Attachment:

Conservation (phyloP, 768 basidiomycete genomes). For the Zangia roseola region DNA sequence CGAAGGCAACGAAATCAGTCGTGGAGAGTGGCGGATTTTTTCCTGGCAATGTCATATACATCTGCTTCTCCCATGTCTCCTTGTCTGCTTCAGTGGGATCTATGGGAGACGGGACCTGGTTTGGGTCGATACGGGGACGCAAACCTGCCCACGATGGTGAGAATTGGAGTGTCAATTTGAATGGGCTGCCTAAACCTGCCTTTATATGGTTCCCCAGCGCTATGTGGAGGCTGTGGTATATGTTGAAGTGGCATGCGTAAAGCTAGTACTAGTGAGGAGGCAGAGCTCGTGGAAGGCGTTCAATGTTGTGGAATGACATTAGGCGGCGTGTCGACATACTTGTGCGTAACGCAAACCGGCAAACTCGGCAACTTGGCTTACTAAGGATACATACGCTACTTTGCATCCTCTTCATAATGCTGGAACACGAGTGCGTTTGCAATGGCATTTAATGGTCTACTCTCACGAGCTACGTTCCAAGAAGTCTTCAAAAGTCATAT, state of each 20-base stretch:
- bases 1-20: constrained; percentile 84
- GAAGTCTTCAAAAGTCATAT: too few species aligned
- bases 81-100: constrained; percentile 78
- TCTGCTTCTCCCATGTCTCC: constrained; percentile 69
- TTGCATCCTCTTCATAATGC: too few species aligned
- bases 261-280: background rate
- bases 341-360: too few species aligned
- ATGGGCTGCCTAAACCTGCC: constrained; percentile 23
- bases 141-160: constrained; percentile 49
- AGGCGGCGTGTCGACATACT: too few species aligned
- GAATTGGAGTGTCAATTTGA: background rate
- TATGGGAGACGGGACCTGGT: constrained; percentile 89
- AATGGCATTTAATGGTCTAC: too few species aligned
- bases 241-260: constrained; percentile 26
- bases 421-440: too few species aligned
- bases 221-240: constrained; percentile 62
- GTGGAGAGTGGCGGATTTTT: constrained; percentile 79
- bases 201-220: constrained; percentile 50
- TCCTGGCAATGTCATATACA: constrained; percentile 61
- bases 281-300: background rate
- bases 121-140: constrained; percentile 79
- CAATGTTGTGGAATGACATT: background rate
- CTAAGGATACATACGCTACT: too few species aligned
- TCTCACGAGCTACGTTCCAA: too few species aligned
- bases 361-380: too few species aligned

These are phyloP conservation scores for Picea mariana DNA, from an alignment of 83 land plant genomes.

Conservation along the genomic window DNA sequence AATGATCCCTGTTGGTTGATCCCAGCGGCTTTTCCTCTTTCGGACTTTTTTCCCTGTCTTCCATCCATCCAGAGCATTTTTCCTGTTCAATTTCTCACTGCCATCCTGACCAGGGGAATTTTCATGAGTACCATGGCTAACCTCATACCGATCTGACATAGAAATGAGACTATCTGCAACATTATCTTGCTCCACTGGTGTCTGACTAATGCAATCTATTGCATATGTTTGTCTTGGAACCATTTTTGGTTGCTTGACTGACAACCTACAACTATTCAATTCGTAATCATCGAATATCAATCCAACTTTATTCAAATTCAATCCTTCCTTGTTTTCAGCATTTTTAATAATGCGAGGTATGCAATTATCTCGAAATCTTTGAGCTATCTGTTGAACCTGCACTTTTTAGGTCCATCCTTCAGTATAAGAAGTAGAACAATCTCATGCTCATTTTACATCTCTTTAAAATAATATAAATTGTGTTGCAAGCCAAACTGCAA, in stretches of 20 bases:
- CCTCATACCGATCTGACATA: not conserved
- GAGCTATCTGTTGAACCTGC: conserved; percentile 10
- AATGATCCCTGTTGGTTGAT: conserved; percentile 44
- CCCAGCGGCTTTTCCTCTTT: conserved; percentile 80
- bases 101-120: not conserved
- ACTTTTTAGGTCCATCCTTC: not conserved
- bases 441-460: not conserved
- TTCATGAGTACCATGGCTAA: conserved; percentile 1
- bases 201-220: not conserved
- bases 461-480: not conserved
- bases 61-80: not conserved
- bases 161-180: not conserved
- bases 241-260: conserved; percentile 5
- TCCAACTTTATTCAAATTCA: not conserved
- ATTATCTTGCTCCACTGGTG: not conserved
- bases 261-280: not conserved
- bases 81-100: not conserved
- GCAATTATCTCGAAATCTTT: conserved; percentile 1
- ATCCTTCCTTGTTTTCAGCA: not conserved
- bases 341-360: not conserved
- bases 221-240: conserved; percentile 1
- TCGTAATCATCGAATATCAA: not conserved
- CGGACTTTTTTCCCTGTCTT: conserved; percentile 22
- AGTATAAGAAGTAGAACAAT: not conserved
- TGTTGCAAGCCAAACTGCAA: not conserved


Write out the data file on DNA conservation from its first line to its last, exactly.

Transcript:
Conservation (phyloP, 768 basidiomycete genomes). For the Zangia roseola region DNA sequence CGAAGGCAACGAAATCAGTCGTGGAGAGTGGCGGATTTTTTCCTGGCAATGTCATATACATCTGCTTCTCCCATGTCTCCTTGTCTGCTTCAGTGGGATCTATGGGAGACGGGACCTGGTTTGGGTCGATACGGGGACGCAAACCTGCCCACGATGGTGAGAATTGGAGTGTCAATTTGAATGGGCTGCCTAAACCTGCCTTTATATGGTTCCCCAGCGCTATGTGGAGGCTGTGGTATATGTTGAAGTGGCATGCGTAAAGCTAGTACTAGTGAGGAGGCAGAGCTCGTGGAAGGCGTTCAATGTTGTGGAATGACATTAGGCGGCGTGTCGACATACTTGTGCGTAACGCAAACCGGCAAACTCGGCAACTTGGCTTACTAAGGATACATACGCTACTTTGCATCCTCTTCATAATGCTGGAACACGAGTGCGTTTGCAATGGCATTTAATGGTCTACTCTCACGAGCTACGTTCCAAGAAGTCTTCAAAAGTCATAT, state of each 20-base stretch:
- bases 1-20: constrained; percentile 84
- GAAGTCTTCAAAAGTCATAT: too few species aligned
- bases 81-100: constrained; percentile 78
- TCTGCTTCTCCCATGTCTCC: constrained; percentile 69
- TTGCATCCTCTTCATAATGC: too few species aligned
- bases 261-280: background rate
- bases 341-360: too few species aligned
- ATGGGCTGCCTAAACCTGCC: constrained; percentile 23
- bases 141-160: constrained; percentile 49
- AGGCGGCGTGTCGACATACT: too few species aligned
- GAATTGGAGTGTCAATTTGA: background rate
- TATGGGAGACGGGACCTGGT: constrained; percentile 89
- AATGGCATTTAATGGTCTAC: too few species aligned
- bases 241-260: constrained; percentile 26
- bases 421-440: too few species aligned
- bases 221-240: constrained; percentile 62
- GTGGAGAGTGGCGGATTTTT: constrained; percentile 79
- bases 201-220: constrained; percentile 50
- TCCTGGCAATGTCATATACA: constrained; percentile 61
- bases 281-300: background rate
- bases 121-140: constrained; percentile 79
- CAATGTTGTGGAATGACATT: background rate
- CTAAGGATACATACGCTACT: too few species aligned
- TCTCACGAGCTACGTTCCAA: too few species aligned
- bases 361-380: too few species aligned

These are phyloP conservation scores for Picea mariana DNA, from an alignment of 83 land plant genomes.

Conservation along the genomic window DNA sequence AATGATCCCTGTTGGTTGATCCCAGCGGCTTTTCCTCTTTCGGACTTTTTTCCCTGTCTTCCATCCATCCAGAGCATTTTTCCTGTTCAATTTCTCACTGCCATCCTGACCAGGGGAATTTTCATGAGTACCATGGCTAACCTCATACCGATCTGACATAGAAATGAGACTATCTGCAACATTATCTTGCTCCACTGGTGTCTGACTAATGCAATCTATTGCATATGTTTGTCTTGGAACCATTTTTGGTTGCTTGACTGACAACCTACAACTATTCAATTCGTAATCATCGAATATCAATCCAACTTTATTCAAATTCAATCCTTCCTTGTTTTCAGCATTTTTAATAATGCGAGGTATGCAATTATCTCGAAATCTTTGAGCTATCTGTTGAACCTGCACTTTTTAGGTCCATCCTTCAGTATAAGAAGTAGAACAATCTCATGCTCATTTTACATCTCTTTAAAATAATATAAATTGTGTTGCAAGCCAAACTGCAA, in stretches of 20 bases:
- CCTCATACCGATCTGACATA: not conserved
- GAGCTATCTGTTGAACCTGC: conserved; percentile 10
- AATGATCCCTGTTGGTTGAT: conserved; percentile 44
- CCCAGCGGCTTTTCCTCTTT: conserved; percentile 80
- bases 101-120: not conserved
- ACTTTTTAGGTCCATCCTTC: not conserved
- bases 441-460: not conserved
- TTCATGAGTACCATGGCTAA: conserved; percentile 1
- bases 201-220: not conserved
- bases 461-480: not conserved
- bases 61-80: not conserved
- bases 161-180: not conserved
- bases 241-260: conserved; percentile 5
- TCCAACTTTATTCAAATTCA: not conserved
- ATTATCTTGCTCCACTGGTG: not conserved
- bases 261-280: not conserved
- bases 81-100: not conserved
- GCAATTATCTCGAAATCTTT: conserved; percentile 1
- ATCCTTCCTTGTTTTCAGCA: not conserved
- bases 341-360: not conserved
- bases 221-240: conserved; percentile 1
- TCGTAATCATCGAATATCAA: not conserved
- CGGACTTTTTTCCCTGTCTT: conserved; percentile 22
- AGTATAAGAAGTAGAACAAT: not conserved
- TGTTGCAAGCCAAACTGCAA: not conserved